Police Used Brutality,man Alleges

Bungled Raid In Odenton Sought Manalready In Jail

March 20, 1991|By Robert Lee | Robert Lee,Staff writer

An Odenton man has filed a brutality complaint against county police, charging that officers bullied and degraded his family during a bungled late-night raid that left him with a dislocated shoulder.

Police said they raided the home of Shirley and Tony Lorick on March 14 at 2:15 a.m. to search for evidence that would link Mrs. Lorick's son-- Kelvin Jones -- to a Feb. 19 robbery.

They came up empty-handed, and Jones has since been cleared because court records showed that on the night of the robbery he was in the Howard County Detention Center.

Mr. Lorick -- a prison guard supervisor at the Maryland House of Correction in Jessup -- lambasted the police for what he called their "unprofessional" handling of the case.

He said he believed the only explanation for the treatment he received from the "15 to 20" white police officers that raided his home for 1 1/2 hours was racism.

"I treat convicted felons better than they treated me and my wife," Mr. Lorick said.

Officer V. Richard Molloy, county police spokesman, said the department has received the complaint and that it will be investigated.

Mr. Lorick, 32, said he was sound asleep in his bedroom when he was awakened by a flashlight beam in his face and a man "barking orders," telling him to leave his bedroom.

The police, who had a warrant to search for evidence, had been let into the house just moments before by one of Mr. Lorick's stepsons, who said about three or four officers made a bee-linefor the bedroom.

"I'm a deep sleeper, and I didn't know what was going on, whether someone had broken in our house or why these peoplewere telling me to leave the room. Then I heard some guy say, 'Get him out of there.' Next thing I know they're grabbing me, shoving me against the closet door," he said.

Mr. Lorick keeps a handgun on his night stand because he has received threats on his life from inmates at Jessup. He said the only reason he didn't grab the gun and pointit at the intruders was that he thought it would "lead to more trouble."

Mrs. Lorick, who was awake by this time, said three officers in navy blue jumpsuits, flak vests and boots yanked her husband out of bed, twisted his arm behind his back and smashed him into the wall,splitting a sliding closet door.

Mr. Lorick said he yelled, "You don't have to pull my arm like that," then heard his shoulder "pop loudly and painfully."

He said the police next "slammed" hand-cuffs on his wrists and marched him and his wife -- in their sleepwear -- out to the living room.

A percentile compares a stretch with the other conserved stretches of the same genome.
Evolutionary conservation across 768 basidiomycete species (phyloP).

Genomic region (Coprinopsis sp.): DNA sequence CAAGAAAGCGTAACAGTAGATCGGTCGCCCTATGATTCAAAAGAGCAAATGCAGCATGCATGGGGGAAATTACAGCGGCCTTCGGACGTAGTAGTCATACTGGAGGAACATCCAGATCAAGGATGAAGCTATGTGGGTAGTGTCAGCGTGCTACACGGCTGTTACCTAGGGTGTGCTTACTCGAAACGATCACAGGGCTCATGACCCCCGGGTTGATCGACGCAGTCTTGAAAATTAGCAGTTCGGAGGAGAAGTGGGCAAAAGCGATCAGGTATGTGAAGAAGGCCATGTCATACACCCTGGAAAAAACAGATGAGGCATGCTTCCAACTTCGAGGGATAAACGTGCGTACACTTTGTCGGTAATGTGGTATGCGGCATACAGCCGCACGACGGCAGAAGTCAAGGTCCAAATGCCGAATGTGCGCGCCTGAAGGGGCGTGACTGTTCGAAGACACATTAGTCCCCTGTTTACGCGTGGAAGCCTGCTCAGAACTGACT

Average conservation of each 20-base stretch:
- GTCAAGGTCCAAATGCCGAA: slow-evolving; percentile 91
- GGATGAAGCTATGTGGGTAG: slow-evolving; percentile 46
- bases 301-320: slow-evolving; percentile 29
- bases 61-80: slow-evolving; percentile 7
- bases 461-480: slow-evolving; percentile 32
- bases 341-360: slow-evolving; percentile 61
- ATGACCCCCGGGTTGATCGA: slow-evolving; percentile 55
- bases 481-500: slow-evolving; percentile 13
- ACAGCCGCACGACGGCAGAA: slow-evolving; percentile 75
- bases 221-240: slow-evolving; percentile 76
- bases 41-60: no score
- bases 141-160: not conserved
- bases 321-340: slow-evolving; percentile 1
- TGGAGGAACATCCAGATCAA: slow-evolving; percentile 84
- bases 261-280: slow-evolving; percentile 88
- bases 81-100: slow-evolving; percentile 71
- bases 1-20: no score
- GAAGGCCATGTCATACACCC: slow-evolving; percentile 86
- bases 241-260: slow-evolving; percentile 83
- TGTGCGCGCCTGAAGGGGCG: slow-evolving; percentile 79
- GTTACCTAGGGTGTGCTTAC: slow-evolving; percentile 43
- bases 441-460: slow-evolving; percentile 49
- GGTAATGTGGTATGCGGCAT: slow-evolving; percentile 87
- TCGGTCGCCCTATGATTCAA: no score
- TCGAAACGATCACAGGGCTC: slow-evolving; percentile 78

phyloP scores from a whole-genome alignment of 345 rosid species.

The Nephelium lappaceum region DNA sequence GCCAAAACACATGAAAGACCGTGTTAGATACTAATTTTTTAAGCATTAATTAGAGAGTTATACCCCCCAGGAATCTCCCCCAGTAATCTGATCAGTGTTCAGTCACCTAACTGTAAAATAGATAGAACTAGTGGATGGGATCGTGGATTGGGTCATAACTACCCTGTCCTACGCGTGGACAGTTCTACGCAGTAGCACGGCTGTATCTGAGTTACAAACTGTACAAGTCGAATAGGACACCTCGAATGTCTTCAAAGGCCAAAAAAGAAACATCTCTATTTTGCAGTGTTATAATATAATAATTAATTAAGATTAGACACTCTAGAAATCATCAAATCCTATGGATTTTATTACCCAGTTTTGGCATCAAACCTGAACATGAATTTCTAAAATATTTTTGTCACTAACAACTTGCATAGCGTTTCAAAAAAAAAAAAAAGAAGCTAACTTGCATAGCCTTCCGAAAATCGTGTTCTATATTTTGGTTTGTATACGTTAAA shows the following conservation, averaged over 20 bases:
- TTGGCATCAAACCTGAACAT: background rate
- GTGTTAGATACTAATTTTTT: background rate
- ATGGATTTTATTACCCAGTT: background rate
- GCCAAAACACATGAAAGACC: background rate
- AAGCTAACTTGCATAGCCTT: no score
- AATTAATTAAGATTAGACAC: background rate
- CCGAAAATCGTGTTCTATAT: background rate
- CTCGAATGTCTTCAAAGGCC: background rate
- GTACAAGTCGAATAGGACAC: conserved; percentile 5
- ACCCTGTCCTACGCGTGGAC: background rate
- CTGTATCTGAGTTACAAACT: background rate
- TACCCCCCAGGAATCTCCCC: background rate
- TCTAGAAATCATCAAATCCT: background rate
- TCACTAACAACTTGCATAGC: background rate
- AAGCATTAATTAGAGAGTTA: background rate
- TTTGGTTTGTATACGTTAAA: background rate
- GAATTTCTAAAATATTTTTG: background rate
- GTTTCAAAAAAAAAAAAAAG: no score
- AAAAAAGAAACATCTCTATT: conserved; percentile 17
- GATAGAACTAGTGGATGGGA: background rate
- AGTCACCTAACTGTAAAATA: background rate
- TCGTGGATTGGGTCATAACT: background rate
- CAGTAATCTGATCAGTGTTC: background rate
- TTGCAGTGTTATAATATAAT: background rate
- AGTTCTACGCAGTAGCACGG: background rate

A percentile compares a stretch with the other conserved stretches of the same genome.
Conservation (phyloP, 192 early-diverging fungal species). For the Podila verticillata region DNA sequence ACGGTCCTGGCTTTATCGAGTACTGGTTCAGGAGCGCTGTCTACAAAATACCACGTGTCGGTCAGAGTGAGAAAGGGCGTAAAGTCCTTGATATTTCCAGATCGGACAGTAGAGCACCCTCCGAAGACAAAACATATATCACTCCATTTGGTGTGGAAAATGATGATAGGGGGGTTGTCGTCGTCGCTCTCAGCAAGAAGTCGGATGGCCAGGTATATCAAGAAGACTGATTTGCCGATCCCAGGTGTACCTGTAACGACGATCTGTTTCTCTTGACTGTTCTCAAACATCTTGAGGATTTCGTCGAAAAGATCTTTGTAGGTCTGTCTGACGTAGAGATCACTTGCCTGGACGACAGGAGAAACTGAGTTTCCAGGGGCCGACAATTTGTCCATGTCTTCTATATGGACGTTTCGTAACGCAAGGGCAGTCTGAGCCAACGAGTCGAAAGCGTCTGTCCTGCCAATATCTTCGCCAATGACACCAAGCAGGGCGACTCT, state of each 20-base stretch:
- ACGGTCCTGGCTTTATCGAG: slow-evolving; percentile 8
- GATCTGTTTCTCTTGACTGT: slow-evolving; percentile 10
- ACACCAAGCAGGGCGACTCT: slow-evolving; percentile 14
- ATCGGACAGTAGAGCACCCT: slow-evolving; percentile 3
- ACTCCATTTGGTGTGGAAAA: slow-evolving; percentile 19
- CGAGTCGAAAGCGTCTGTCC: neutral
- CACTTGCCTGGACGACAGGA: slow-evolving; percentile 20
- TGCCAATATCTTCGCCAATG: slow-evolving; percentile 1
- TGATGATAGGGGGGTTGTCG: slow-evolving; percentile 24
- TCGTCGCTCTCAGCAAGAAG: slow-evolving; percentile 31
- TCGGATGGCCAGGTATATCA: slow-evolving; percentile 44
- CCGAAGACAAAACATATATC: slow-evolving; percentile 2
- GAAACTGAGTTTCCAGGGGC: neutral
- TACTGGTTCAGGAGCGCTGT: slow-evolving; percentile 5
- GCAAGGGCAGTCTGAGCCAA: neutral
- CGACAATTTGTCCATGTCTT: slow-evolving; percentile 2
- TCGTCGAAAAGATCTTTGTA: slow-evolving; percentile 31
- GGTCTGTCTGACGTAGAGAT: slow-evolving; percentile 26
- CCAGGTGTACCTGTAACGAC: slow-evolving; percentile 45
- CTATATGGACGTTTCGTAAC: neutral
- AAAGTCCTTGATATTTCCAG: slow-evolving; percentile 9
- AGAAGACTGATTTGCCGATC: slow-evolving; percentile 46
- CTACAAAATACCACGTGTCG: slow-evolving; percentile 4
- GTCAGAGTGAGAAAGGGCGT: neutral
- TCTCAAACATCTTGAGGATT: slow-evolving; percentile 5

For the next 90 minutes, with the front door swinging open into the cold night, the Loricks say police refused repeated requests that Mr. Lorick's handcuffs be removed and they be allowed to put on some clothes while "about 20 white male officers" searched their home and interrogated them.

"It was degrading. There's Tony in his BVDs and me in my nightgown, freezing cold," Mrs. Lorick said. "My husband was in a lot of pain, and he kept asking could they to take off the handcuffs and could he please put on a robe. But they ignored him and told him he couldn't move."

She said her husband repeatedly told officers he was a prison guard and that they knew he was not a suspect in the case.

"They said they had to restrain him anyway, because he was violent," she said.

Mr. Lorick's doctortreated him for the dislocated shoulder the next day, prescribed pain relievers and advised him not to use the shoulder. He has taken temporary leave of his prison guard duties.

"They knew I was a correctional officer, but they showed no professional courtesy to me whatsoever. It seems like blacks are automatically treated like second-class citizens and criminals, never mind that you're a professional" saidMr. Lorick, who served eight years as a military policeman.

Jones, Mrs. Lorick's 18-year-old son by a previous marriage, has a police record of arrests and convictions for battery, destruction of property and distributing cocaine. He is awaiting sentencing in Anne ArundelDistrict Court after entering a guilty plea on a cocaine charge lastNovember.

He and his brother, Everett, were listed by police as suspects in connection with the Feb. 19 robbery of a Domino's pizza delivery man in Pioneer City.

On March 4, the delivery man "positively identified" Kelvin Jones as the man who robbed him at knifepoint from a photo line-up of "six other similar-looking black males," a search warrant application states.

However, the deliveryman's original description of the two suspects given to police on the night of therobbery described two black men approximately 6 feet tall and weighing between 190 and 200 pounds. Kelvin Jones is 5-foot-7, 205 pounds. Everett is 6 feet tall and weighs 155 pounds.

"Once they had Kelly(Kelvin) as a suspect, they didn't bother looking any further. Nevermind he was in jail when the robbery took place, and never mind he's5-foot-7 and they're looking for a man 6 feet tall. That's a gross oversight," Mr. Lorick said.

Staff writer Kris Antonelli contributed to this story.

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